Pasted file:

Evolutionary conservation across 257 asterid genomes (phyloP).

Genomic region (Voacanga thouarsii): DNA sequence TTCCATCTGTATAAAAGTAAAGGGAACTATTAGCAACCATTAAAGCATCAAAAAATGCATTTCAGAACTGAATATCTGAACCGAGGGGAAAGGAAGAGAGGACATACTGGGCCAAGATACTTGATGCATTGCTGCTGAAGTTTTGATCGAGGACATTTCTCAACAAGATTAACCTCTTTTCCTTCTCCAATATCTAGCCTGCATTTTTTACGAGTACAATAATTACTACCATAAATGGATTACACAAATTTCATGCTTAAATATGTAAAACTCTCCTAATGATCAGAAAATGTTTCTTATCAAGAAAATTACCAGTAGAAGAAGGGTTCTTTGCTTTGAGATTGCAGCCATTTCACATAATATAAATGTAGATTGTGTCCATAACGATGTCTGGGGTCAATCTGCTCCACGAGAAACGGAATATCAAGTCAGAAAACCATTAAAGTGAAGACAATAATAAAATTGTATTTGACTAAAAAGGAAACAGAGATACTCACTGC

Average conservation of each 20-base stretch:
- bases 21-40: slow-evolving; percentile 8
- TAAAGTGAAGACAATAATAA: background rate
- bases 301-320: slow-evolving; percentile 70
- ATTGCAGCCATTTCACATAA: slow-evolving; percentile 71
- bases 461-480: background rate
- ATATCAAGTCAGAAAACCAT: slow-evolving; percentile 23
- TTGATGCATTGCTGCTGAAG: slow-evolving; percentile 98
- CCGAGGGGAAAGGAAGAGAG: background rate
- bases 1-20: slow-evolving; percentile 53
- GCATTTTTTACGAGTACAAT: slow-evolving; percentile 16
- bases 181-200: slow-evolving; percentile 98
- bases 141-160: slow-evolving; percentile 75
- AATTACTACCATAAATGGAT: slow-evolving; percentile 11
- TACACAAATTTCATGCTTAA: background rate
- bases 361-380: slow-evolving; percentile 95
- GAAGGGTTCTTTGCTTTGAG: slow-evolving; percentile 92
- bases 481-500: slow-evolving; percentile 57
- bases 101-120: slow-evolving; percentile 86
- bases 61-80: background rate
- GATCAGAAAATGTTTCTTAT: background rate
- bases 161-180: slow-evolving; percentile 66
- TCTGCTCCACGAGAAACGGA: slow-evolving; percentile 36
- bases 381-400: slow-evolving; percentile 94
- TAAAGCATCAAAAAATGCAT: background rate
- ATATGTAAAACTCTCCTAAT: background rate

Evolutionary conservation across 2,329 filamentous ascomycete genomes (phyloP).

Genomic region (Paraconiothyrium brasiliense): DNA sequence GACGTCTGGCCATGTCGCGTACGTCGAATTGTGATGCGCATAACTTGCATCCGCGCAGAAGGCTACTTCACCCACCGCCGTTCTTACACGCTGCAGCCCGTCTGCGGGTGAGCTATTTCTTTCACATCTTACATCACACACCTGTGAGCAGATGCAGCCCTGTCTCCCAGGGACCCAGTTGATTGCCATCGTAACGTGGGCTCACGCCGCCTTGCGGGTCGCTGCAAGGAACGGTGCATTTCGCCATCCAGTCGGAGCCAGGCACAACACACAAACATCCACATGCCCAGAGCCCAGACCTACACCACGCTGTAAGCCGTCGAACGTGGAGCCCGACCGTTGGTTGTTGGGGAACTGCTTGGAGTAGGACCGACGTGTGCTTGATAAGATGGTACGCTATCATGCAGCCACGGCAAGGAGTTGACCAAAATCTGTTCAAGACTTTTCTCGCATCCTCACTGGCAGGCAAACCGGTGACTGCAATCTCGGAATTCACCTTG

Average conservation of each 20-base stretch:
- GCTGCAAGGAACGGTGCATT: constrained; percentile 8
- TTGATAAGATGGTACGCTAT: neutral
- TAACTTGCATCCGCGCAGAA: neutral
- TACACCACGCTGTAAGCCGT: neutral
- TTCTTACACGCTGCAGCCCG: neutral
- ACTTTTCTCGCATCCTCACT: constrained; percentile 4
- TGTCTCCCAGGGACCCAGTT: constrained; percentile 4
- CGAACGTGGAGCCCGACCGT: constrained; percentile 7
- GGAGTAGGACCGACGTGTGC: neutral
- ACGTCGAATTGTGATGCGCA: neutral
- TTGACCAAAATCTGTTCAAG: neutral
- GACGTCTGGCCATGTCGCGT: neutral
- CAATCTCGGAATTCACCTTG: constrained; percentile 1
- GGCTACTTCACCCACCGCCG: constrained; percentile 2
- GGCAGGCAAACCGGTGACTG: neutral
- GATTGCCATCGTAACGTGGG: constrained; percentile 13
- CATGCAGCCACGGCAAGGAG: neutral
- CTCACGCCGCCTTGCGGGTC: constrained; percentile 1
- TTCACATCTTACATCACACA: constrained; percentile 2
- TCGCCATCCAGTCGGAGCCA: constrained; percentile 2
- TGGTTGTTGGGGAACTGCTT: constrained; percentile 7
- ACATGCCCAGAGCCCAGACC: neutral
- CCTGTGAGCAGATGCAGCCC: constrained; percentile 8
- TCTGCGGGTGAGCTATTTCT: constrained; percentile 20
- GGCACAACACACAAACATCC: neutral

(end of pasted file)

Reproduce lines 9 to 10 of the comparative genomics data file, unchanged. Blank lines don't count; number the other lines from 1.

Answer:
- ATATCAAGTCAGAAAACCAT: slow-evolving; percentile 23
- TTGATGCATTGCTGCTGAAG: slow-evolving; percentile 98